So is Leslie Anderson, who went 2-5 last night with a pair of singles, raising his batting average to .389 since joining the Bulls. Once again, he looked canny and focused at the plate. Peer closer, though, and you could see that Anderson grounded into a bases-loaded double play with one out in the fatal seventh inning (the one in which the Bulls loaded the bases with no outs and failed to score), and then struck out with the tying run on third base in the ninth to end the game. (He also struck out looking in the second inning.) He seems to have a weakness against breaking balls inside and low, swinging impatiently and a bit wildly over top of them. If you're looking for a goat in last night's loss, Anderson is undoubtedly it. Yet he also singled to lead off the sixth inning and came around to score an important run. So which is he, then?
To answer that question, you have to answer the larger one: Is Anderson to be judged by his contribution to Bulls wins, or by his own growth as a player, i.e. by trying to learn to recognize breaking pitches better? Also: Does it matter if the Bulls win? Does it matter in the current climate—13-game lead, best record in all the country of baseball—and vis-a-vis the minor-league project of developing players for another level rather than caring abut whether they win at this one? Does it matter to you personally, Bulls fan, how the team fares? If so, then why didn't anyone boo when the home team choked, repeatedly, in the clutch last night? Objectively speaking, what are we here for 72 times a year? I don't know the answer for myself any more than I know it for the crowd or the players, who are (some of them) trying to make it to the majors, (some) trying to make it back to the majors, (some) thrilled to be in Triple-A at all, (some) just clearing a paycheck at this point, clocking in and out with the same slack boredom as a widget salesman flying to Fort Wayne or a shopgirl behind an unvisited counter. (Shocking fact: the minimum salary for a Triple-A baseball player is $2,300/month.) I know that baseball gives me something interesting to write about every time I watch it, and for that reason alone I love coming to the ballpark. From that objective standpoint, of course I want the Bulls to do well: If they do, they make the playoffs, which means more games to watch—they are simply satisfying my selfish needs when they win. If I was living in Charlotte, I'd be disappointed that the Knights aren't going to make the playoffs for the same reason. (But if I was living in Charlotte, would you please come get me out?)
Charlie Montoyo said after the game that "somebody's got to pick up the slack for Dan Johnson." Well, it was hard not to reply that in fact Chris Richard, who is now hitting cleanup in Johnson's place, is second in the league in OPS to... Dan Johnson; he is picking up as much of the slack as you can reasonably ask them to pick up. Newly arrived Leslie Anderson is a nice player, but is also a line-drive hitter who has drawn one walk in 19 plate appearances as a Bull. Johnson, who is a home-run hitter, averaged one walk about every five plate appearances with the Bulls (and, amazingly, after last night's four-walk performance in support of Jeremy Hellickson's second big-league win, has drawn 11 walks in 29 plate appearances for Tampa). There's no one else on the way to Durham who will pick up Johnson's slack, unless Johnson himself returns to the Bulls when the Rays' Carlos Pena is reactivated following his stint on the disabled list—and even then, Johnson doesn't figure to be in Triple-A long before September 1 roster expansion allows the Rays to call him right back up. The objective here is to make the Rays better, not the Bulls. The Bulls are plenty good enough.
To be sure, it's not as if the Bulls have been terrible without Dan Johnson. They're 4-4 since he left, a holding pattern that will land them safely in the playoffs, probably with a season-ending double-digit-game lead over Charlotte and everyone else in their otherwise ragged division; and they have averaged 4.5 runs per game in that eight-game span. That's quite a bit lower than the team's season average (5.4/game), but it's also a better mark than nine of the 14 teams in the International League. Objectively, there is no slack to pick up. Objectively, there's nothing to get exercised about except Jake McGee's 97-mph fastballs and whether Leslie Anderson can draw some walks and whether Fernando Perez and Carlos Hernandez will be healthy enough to play again.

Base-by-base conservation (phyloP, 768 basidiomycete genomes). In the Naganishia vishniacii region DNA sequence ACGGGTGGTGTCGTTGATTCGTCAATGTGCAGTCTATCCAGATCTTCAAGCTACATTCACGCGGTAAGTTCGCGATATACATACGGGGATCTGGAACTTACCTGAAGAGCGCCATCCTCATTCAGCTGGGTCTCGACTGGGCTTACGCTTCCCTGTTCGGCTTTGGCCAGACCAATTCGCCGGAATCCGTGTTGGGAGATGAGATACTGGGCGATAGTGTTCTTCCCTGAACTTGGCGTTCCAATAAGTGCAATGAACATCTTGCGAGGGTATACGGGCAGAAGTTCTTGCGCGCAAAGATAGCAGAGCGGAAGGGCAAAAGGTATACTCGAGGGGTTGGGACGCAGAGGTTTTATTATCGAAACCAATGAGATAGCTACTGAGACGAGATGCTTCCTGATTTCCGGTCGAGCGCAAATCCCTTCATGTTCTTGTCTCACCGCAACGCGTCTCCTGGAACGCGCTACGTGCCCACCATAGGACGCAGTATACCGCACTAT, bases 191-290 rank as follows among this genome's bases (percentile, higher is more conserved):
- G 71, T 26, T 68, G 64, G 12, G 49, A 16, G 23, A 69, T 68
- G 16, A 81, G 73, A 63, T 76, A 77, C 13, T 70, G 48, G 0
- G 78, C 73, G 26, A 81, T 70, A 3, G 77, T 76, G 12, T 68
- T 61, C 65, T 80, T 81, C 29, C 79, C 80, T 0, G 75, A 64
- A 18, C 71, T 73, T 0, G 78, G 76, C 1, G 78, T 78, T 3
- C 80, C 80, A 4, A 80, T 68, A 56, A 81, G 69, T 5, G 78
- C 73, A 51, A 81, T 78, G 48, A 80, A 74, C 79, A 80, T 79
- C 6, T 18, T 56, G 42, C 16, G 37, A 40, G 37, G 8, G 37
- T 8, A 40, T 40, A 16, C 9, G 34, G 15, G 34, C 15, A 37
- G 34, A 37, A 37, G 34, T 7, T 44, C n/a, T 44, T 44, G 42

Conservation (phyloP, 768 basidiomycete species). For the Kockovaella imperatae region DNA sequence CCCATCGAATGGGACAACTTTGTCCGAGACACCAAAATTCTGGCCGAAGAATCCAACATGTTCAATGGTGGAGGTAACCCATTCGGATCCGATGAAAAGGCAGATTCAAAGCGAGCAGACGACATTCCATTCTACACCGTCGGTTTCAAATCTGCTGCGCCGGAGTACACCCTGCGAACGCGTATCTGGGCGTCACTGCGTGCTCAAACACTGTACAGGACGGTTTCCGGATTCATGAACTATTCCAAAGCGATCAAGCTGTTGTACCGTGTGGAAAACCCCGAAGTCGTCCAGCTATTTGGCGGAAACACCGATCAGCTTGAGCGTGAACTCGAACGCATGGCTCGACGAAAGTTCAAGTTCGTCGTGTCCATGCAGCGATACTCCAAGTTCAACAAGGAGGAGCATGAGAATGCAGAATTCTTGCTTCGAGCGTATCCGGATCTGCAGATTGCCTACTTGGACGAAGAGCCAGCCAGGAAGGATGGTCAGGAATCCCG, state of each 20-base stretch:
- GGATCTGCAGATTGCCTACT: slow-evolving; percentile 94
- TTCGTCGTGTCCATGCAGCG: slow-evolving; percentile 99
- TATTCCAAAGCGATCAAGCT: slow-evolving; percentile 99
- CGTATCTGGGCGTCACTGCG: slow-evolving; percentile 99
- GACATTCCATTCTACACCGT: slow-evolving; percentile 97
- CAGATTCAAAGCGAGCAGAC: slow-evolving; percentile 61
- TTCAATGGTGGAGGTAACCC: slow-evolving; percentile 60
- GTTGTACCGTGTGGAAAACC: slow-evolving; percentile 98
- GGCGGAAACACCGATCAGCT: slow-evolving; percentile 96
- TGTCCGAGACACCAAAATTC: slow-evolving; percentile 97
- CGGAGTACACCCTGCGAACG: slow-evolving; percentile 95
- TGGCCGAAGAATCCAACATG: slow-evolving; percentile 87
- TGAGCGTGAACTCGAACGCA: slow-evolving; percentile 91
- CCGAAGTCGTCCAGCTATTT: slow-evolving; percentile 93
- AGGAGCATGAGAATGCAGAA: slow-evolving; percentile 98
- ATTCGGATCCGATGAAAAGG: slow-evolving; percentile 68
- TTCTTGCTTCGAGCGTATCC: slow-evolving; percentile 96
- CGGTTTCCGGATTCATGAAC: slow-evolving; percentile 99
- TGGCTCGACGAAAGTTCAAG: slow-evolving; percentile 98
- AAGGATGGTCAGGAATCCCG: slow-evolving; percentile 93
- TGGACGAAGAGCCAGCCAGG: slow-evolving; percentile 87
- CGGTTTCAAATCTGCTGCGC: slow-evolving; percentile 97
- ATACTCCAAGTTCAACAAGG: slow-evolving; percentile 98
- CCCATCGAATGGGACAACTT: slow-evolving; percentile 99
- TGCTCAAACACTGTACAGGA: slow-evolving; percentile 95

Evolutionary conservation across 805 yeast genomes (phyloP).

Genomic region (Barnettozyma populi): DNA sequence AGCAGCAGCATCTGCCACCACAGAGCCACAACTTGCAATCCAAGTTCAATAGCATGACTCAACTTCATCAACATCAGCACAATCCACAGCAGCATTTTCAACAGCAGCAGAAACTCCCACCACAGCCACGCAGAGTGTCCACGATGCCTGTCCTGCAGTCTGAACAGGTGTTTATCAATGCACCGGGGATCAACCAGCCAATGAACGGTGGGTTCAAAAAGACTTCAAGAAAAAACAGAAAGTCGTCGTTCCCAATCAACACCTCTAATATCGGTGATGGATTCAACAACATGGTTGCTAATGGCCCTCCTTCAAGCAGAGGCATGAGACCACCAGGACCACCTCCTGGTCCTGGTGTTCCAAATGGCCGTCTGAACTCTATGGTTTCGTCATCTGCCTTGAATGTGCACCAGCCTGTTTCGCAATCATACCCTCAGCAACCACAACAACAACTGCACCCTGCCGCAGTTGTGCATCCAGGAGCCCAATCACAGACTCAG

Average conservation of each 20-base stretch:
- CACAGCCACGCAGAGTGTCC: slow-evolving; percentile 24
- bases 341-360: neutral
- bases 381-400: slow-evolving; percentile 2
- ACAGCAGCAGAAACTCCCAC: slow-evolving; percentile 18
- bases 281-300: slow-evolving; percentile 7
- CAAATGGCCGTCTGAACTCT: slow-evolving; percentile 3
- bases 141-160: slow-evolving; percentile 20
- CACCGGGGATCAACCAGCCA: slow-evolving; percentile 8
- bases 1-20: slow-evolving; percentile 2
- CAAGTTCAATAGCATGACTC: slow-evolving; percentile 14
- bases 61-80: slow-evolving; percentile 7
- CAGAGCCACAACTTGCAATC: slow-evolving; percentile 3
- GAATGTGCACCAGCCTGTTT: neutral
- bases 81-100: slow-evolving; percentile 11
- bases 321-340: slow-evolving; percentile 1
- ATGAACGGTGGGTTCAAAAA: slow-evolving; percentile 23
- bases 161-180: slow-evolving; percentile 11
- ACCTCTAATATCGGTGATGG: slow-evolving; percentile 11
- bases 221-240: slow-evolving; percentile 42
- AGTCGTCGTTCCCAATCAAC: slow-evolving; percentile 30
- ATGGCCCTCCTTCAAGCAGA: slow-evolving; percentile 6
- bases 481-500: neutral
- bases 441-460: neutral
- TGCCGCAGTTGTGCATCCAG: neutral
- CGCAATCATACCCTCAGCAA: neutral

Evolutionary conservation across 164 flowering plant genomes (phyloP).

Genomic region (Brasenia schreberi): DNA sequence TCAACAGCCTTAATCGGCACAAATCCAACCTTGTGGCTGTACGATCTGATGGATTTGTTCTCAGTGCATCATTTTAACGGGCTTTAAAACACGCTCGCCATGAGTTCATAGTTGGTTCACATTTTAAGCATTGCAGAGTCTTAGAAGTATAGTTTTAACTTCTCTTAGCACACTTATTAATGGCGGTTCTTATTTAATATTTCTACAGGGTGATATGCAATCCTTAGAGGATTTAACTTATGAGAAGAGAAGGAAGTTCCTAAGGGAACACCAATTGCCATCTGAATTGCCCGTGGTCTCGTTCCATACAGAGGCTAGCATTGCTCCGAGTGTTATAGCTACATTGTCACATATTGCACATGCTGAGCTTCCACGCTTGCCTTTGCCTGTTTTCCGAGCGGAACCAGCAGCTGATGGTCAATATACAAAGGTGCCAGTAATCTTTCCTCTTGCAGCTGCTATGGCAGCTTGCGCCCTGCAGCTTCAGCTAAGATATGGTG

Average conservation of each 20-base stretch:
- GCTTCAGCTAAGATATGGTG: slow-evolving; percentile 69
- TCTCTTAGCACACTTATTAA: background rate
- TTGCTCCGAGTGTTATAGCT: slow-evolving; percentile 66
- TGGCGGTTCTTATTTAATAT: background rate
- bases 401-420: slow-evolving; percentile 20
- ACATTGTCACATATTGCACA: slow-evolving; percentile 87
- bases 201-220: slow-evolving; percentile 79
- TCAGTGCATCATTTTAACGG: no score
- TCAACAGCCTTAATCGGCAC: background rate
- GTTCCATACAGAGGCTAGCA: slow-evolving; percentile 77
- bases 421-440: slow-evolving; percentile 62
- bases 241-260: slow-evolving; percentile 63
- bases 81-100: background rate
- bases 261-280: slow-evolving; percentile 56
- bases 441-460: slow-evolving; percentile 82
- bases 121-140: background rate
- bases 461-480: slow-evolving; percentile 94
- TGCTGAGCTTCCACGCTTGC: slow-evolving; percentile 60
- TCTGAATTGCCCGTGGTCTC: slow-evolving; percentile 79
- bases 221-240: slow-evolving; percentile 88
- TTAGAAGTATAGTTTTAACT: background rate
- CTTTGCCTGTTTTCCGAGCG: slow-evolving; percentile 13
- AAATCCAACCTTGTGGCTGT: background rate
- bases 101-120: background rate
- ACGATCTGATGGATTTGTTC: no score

Oh, so Fernando Perez is still day-to-day with shoulder aggravation. He is almost sure to return to the lineup before the homestand ends; he almost played last night, in fact. Hernandez, though, sorry, no word. When asked about Hernandez, Charlie Montoyo got that helpless/beset look on his face that he gets any time he wants, badly (you can tell how badly), to have something be a certain way and yet it is not that way at all and he wishes he could do something about it but he can't, and then finally he gives us the standby line about "taking it day to day." Really, though—objectively—isn't that what Triple-A managers always do, every single day? And also, more to the point, the Bulls aren't taking it day to day anymore. They're essentially just taking it regular-season-to-playoffs, and the object until the postseason starts is simply to guard against a total, catastrophic, implosive collapse. Even if they went an unthinkable 0-27 from here on out, Charlotte would still have to at least go 14-13 to win the division, if my math is right. (It's close enough, anyway.)
Elliot Johnson will leave the team for three days, according to Montoyo, to attend a wedding. (Who gets married in the middle of the week?) The Bulls have plenty of middle-infield depth, so this is no big deal—except that Omar Luna isn't the hitter Johnson is. Angel Chavez sort of is, in some ways.
Super-fun transaction of the day: Indianapolis Indians catcher Luke Carlin, until the end of time immortalized in these parts for attempting the wonderful (and not-allowed) feat of blowing a ball foul at the DBAP on Sunday, was traded on Monday by his parent club, the Pittsburgh Pirates, to the Cleveland Indians. I think the trade was for a player to be named later, but wouldn't a wind machine be more appropriate?
Twenty-eight-year-old Bulls right-hander Virgil Vasquez, who did poorly against Charlotte on July 16, starts for the home team tonight against 28-year-old Knights right-hander Matt Zaleski, who did well against the Bulls on July 17. Someone will pitch better than the other one, one team will win, one will lose—and the game will be, like every other baseball game, a beautiful tangle of improbabilities, inevitabilities, reversals, successes, failures and delights. I already can't wait, and I'll see you there.